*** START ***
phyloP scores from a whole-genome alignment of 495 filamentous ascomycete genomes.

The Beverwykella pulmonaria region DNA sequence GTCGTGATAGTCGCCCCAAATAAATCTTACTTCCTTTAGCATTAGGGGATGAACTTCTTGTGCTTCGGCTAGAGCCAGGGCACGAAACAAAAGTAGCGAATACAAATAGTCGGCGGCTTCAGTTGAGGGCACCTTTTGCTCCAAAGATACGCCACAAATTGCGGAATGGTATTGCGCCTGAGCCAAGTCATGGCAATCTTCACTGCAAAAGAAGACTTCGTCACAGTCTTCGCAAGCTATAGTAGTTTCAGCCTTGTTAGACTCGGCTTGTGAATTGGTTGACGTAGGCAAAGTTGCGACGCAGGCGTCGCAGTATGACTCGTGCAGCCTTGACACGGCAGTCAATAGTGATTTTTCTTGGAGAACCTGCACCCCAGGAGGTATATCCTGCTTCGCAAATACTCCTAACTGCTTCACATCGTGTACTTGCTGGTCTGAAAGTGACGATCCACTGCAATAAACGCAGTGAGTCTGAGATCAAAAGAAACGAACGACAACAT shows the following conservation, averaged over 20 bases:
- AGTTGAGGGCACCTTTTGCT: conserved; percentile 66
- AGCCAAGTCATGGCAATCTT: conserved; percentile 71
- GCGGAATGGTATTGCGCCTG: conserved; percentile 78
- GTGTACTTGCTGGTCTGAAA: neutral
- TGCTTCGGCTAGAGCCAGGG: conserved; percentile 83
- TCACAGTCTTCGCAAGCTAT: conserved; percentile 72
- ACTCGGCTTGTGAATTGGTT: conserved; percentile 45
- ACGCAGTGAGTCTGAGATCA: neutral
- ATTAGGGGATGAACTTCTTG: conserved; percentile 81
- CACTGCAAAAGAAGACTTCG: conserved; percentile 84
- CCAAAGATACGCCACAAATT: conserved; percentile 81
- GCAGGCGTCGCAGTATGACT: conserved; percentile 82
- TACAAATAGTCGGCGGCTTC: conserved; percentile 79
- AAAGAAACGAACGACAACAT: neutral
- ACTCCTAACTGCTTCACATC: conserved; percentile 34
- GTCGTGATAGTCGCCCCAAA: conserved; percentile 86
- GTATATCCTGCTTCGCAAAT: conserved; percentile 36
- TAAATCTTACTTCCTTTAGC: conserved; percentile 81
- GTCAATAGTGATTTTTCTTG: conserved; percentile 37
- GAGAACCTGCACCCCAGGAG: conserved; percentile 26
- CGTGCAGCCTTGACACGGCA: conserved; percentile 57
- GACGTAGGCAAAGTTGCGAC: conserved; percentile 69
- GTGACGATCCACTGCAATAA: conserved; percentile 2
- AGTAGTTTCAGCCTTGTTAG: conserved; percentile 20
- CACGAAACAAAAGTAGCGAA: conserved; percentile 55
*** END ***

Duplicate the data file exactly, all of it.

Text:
phyloP scores from a whole-genome alignment of 495 filamentous ascomycete genomes.

The Beverwykella pulmonaria region DNA sequence GTCGTGATAGTCGCCCCAAATAAATCTTACTTCCTTTAGCATTAGGGGATGAACTTCTTGTGCTTCGGCTAGAGCCAGGGCACGAAACAAAAGTAGCGAATACAAATAGTCGGCGGCTTCAGTTGAGGGCACCTTTTGCTCCAAAGATACGCCACAAATTGCGGAATGGTATTGCGCCTGAGCCAAGTCATGGCAATCTTCACTGCAAAAGAAGACTTCGTCACAGTCTTCGCAAGCTATAGTAGTTTCAGCCTTGTTAGACTCGGCTTGTGAATTGGTTGACGTAGGCAAAGTTGCGACGCAGGCGTCGCAGTATGACTCGTGCAGCCTTGACACGGCAGTCAATAGTGATTTTTCTTGGAGAACCTGCACCCCAGGAGGTATATCCTGCTTCGCAAATACTCCTAACTGCTTCACATCGTGTACTTGCTGGTCTGAAAGTGACGATCCACTGCAATAAACGCAGTGAGTCTGAGATCAAAAGAAACGAACGACAACAT shows the following conservation, averaged over 20 bases:
- AGTTGAGGGCACCTTTTGCT: conserved; percentile 66
- AGCCAAGTCATGGCAATCTT: conserved; percentile 71
- GCGGAATGGTATTGCGCCTG: conserved; percentile 78
- GTGTACTTGCTGGTCTGAAA: neutral
- TGCTTCGGCTAGAGCCAGGG: conserved; percentile 83
- TCACAGTCTTCGCAAGCTAT: conserved; percentile 72
- ACTCGGCTTGTGAATTGGTT: conserved; percentile 45
- ACGCAGTGAGTCTGAGATCA: neutral
- ATTAGGGGATGAACTTCTTG: conserved; percentile 81
- CACTGCAAAAGAAGACTTCG: conserved; percentile 84
- CCAAAGATACGCCACAAATT: conserved; percentile 81
- GCAGGCGTCGCAGTATGACT: conserved; percentile 82
- TACAAATAGTCGGCGGCTTC: conserved; percentile 79
- AAAGAAACGAACGACAACAT: neutral
- ACTCCTAACTGCTTCACATC: conserved; percentile 34
- GTCGTGATAGTCGCCCCAAA: conserved; percentile 86
- GTATATCCTGCTTCGCAAAT: conserved; percentile 36
- TAAATCTTACTTCCTTTAGC: conserved; percentile 81
- GTCAATAGTGATTTTTCTTG: conserved; percentile 37
- GAGAACCTGCACCCCAGGAG: conserved; percentile 26
- CGTGCAGCCTTGACACGGCA: conserved; percentile 57
- GACGTAGGCAAAGTTGCGAC: conserved; percentile 69
- GTGACGATCCACTGCAATAA: conserved; percentile 2
- AGTAGTTTCAGCCTTGTTAG: conserved; percentile 20
- CACGAAACAAAAGTAGCGAA: conserved; percentile 55